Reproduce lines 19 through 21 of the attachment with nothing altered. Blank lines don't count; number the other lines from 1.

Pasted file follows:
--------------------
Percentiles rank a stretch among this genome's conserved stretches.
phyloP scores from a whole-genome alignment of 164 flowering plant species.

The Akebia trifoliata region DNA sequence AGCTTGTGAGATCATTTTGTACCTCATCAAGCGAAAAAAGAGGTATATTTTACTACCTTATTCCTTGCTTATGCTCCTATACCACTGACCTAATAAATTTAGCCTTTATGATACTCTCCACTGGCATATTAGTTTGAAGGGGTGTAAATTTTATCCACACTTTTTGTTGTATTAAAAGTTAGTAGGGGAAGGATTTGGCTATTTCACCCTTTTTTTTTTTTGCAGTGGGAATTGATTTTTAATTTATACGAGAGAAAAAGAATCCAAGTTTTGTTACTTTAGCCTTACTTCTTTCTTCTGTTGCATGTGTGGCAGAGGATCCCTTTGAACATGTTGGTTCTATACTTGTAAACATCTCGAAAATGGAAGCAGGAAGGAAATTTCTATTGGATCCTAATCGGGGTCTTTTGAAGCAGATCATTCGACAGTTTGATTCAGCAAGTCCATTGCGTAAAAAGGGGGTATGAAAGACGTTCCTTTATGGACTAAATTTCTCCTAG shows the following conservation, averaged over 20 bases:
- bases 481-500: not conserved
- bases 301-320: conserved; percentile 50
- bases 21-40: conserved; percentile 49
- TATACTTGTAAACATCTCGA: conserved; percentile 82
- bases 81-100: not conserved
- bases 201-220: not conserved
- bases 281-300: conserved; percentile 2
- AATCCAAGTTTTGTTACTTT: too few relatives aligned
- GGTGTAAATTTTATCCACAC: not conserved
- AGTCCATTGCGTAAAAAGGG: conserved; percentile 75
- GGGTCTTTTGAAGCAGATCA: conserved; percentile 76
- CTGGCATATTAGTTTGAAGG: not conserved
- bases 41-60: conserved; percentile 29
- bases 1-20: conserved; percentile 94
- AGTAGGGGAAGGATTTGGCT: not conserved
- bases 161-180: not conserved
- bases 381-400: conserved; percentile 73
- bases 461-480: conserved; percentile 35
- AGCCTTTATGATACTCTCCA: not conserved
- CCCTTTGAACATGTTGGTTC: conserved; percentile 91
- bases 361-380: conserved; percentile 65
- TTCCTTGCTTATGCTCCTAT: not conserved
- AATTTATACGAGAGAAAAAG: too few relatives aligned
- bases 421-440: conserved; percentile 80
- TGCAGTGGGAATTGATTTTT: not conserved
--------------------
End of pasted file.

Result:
- bases 161-180: not conserved
- bases 381-400: conserved; percentile 73
- bases 461-480: conserved; percentile 35